I came up with the recipe one day when I had a nice rainbow trout on hand. I wanted to start burning through my mushroom pickles too, since I tend to hoard them until the next season and wind up having too much, every year.
It’s an easy preparation, and one that I would make variations of often on the line at Heartland. Sometimes the mushrooms are in a salad, sometimes there would be fumet or a vegetable broth under the fish-there are plenty of variations you could try.
Pickling wild mushrooms is one of my favorite way of preserving them, it’s also one of the lesser used avenues as far as putting up your stash goes. Everyone likes to dry mushrooms, but even hunters much more experienced than my self have raised an eyebrow after hearing me espouse the possibilities of a shroom that’s been pickled. Our little trout dish showcases them, and can be paradigm shifting if you think of pickles as something only to be eaten cold out of a jar.
It’s about as easy as it gets, you take a piece of trout or another mild fish, dredge it in a little something, fry it, wilt some greens, and make a quick sauce with some pickled mushrooms, shallots and butter.
I like to dredge fish when I cook it in a pan, but I also get bored with using all purpose flour. Wild rice flour has a stronger flavor than other flours, so it can be tricky to use in baking, but it’s a dream for something like dredging a fish. It’s gluten free too, so I don’t have to worry about making substitutions during service. Buckwheat flour and hazelnut meal work as great dredges too and either one would be a great substitute, although you could always use all purpose flour too.
You could use any type of pickled mushroom here, but sulphur shelf (Laetiporus sulphureus, or preferably the softer, more elusive Laetiporus cincinnatus) are really great, especially if you catch them at the right time when they’re juicy little nubbins, just beginning to grow.
Chicken mushrooms are overlooked sometimes since they’re so widely available, and get dry and off-puting as they age. When they’re super young, there is really nothing like them though.
Rainbow Trout, With Pickled Chicken Of The Woods
I made this for myself for lunch one day, so I cooked the trout and mushroom sauce in one pan, which is easy to do. I’m writing the recipe for multiple people though, since the sauce can be made on the side, or a bit ahead of time.
Serves 4 as an entree
- 4 whole filets of rainbow trout, skin on, or another mild fish, pin boned and trimmed of fins, etc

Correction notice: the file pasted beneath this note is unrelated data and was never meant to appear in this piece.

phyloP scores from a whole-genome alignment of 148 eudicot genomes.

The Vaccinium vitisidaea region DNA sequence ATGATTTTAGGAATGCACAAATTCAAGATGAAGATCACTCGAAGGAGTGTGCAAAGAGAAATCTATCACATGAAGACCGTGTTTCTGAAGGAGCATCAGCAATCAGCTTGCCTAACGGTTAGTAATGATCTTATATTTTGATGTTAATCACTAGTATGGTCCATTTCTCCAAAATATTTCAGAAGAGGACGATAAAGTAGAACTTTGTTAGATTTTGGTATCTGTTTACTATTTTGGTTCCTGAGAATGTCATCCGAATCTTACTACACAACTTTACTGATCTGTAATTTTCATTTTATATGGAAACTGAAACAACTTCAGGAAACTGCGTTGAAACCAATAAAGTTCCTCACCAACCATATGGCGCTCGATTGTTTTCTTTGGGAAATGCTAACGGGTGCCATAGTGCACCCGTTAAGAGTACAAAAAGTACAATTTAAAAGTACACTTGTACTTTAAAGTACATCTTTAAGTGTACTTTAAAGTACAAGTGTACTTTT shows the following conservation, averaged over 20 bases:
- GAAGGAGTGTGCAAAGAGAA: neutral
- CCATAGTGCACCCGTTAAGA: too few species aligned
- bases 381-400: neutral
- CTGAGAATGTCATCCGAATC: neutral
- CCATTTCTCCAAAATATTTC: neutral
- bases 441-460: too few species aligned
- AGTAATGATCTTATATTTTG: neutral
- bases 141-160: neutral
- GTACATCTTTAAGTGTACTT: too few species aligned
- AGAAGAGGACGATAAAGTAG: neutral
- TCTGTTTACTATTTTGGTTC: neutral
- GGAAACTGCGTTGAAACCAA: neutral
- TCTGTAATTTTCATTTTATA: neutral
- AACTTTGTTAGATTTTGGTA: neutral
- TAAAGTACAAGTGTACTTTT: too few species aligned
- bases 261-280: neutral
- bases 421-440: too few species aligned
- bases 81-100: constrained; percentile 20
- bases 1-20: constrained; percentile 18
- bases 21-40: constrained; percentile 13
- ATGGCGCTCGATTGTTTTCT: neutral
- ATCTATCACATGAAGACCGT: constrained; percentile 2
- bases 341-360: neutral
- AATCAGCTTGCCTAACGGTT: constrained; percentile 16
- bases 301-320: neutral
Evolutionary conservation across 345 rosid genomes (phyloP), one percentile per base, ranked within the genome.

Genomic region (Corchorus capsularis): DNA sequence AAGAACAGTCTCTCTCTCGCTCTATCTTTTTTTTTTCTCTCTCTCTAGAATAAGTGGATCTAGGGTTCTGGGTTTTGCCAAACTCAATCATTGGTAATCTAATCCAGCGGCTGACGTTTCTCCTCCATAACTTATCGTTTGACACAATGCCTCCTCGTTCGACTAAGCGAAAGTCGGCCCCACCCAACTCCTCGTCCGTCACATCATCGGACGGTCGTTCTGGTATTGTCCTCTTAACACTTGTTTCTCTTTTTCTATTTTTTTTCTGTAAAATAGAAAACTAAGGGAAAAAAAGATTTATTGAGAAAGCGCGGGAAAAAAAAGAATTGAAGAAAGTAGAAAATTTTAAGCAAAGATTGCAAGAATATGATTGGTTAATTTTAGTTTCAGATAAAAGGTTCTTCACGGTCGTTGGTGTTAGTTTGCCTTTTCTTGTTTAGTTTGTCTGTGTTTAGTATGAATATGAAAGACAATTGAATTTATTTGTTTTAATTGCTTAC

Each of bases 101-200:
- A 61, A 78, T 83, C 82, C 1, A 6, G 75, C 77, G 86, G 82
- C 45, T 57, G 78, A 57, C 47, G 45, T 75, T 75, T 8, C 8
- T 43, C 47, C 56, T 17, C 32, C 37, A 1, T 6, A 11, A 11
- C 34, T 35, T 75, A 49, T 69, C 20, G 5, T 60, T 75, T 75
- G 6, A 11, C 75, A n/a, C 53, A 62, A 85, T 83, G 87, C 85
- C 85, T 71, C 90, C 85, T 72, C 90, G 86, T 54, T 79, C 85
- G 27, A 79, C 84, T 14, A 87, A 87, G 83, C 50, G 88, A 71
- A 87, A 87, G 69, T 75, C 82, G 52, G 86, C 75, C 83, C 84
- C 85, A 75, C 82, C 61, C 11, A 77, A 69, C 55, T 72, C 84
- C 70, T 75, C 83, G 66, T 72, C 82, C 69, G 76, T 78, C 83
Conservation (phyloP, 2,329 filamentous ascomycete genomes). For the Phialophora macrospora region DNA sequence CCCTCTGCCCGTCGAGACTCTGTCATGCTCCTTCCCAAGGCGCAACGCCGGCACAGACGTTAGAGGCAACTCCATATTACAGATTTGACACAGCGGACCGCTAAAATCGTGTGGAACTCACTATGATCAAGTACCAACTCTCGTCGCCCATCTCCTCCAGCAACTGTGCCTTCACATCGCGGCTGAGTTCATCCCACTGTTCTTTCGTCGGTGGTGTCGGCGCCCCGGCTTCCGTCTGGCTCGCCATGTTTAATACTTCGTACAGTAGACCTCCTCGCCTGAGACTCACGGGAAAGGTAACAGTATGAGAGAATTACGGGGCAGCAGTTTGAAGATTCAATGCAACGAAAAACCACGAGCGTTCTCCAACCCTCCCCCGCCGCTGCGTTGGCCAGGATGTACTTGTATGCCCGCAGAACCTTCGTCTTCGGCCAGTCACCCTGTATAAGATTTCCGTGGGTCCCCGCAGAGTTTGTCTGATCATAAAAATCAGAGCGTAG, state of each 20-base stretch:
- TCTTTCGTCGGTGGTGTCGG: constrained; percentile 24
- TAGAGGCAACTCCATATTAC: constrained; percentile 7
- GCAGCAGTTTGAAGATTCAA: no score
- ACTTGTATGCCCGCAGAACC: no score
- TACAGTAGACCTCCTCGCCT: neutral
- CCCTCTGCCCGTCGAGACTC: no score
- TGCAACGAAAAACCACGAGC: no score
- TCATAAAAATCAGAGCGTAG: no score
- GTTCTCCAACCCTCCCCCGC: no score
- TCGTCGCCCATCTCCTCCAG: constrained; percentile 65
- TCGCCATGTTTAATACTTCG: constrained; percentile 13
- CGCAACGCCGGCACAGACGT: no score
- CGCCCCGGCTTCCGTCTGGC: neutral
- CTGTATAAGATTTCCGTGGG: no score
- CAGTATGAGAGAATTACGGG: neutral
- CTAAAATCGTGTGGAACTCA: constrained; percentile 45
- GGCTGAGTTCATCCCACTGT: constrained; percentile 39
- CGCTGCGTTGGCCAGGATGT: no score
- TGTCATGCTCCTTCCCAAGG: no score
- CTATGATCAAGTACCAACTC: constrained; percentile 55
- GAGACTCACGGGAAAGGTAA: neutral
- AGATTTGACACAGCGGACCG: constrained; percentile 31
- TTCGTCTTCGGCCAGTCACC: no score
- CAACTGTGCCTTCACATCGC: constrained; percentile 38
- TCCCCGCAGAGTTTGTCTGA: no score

- Kosher salt and fresh ground pepper, to taste
- Oil for sauteing, like grapeseed or canola
- 3 T unsalted butter
- 2 ounces slab bacon, diced 1/4 inch (optional)
- 2 cups fish stock, preferably made from the trout frames (chicken or vegetable stock can be substituted)
- 8 ounces kale, spinach, or another hardy green of your choice
- Wild rice flour, as needed for dredging (you can substitute another flour if you like)
- Youngest possible pickled chicken of the woods mushrooms, or another mushroom of your choice
- 2 T shallots, diced 1/8 inch
- Heat the oil and 1 tablespoon of the butter in a very large saute pan. Season the trout filets with salt and pepper and dredge in the wild rice flour, tapping off any excess. When the fat is hot, put the filets, skin side down in the pan and cook until golden brown. Flip the filets over for just a second to finish cooking.
- Meanwhile, start rendering the bacon in a pan on low heat until lightly browned. Add the kale to the pan, season lightly with salt and pepper and then cook, covered, until wilted, about 3-4 minutes. Add a shot of water to the pan before you cover it to speed the wilting process, and to prevent the leaves from burning.
- To prepare the pickled chicken mushrooms, melt a tablespoon of butter in a 10 inch saute pan, add the shallots and cook until translucent and lightly browned, then add the stock and reduce by half, about 15 minutes on medium high heat. Add the pickled mushrooms and some of their pickling juice to taste. With the juice simmering, whisk in the butter and increase the heat slightly, stirring constantly and swirling the pan, which will cause the sauce to thicken and become glossy. When the sauce is thick enough to coat the back of a spoon lightly, double check the seasoning, then reserve until needed. Before saucing the plate, whisk the sauce and reheat to emulsify and thicken if needed.
- To plate the dish, arrange some of the wilted greens and bacon evenly in the middle of four preheated dinner plates. Arrange two overlapping trout filets on each, then garnish with some of the mushrooms and sauce. Serve immediately.